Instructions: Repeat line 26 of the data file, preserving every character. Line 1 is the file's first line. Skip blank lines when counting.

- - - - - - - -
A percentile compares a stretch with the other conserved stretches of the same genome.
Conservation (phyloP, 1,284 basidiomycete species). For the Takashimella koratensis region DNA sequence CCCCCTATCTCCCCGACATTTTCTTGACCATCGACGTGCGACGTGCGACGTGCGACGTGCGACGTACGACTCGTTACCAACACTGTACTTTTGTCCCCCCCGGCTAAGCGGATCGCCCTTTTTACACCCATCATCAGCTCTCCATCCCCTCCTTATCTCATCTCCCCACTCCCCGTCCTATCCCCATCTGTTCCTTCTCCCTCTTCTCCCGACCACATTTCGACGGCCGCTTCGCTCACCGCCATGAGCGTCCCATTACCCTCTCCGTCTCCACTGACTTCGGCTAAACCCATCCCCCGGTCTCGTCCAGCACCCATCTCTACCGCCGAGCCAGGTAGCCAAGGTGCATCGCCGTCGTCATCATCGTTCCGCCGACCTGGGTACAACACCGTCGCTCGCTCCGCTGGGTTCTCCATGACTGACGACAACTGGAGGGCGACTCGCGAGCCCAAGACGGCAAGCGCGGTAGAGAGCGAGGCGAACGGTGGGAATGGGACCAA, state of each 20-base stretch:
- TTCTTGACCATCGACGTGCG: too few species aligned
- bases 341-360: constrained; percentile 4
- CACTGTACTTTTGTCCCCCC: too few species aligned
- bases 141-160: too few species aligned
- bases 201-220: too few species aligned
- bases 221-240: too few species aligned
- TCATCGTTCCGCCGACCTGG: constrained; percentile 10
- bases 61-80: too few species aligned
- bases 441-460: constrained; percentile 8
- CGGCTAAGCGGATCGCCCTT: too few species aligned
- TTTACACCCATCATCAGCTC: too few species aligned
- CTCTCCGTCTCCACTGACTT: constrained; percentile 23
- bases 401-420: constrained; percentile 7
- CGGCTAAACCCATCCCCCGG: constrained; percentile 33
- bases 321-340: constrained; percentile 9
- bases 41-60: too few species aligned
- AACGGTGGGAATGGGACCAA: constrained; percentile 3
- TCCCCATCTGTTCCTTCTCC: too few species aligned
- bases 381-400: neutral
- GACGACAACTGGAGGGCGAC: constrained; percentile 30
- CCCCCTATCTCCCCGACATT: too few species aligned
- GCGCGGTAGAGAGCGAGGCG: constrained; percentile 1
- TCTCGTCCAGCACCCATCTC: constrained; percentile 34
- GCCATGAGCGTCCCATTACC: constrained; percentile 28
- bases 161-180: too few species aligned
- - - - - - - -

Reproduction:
- GCCATGAGCGTCCCATTACC: constrained; percentile 28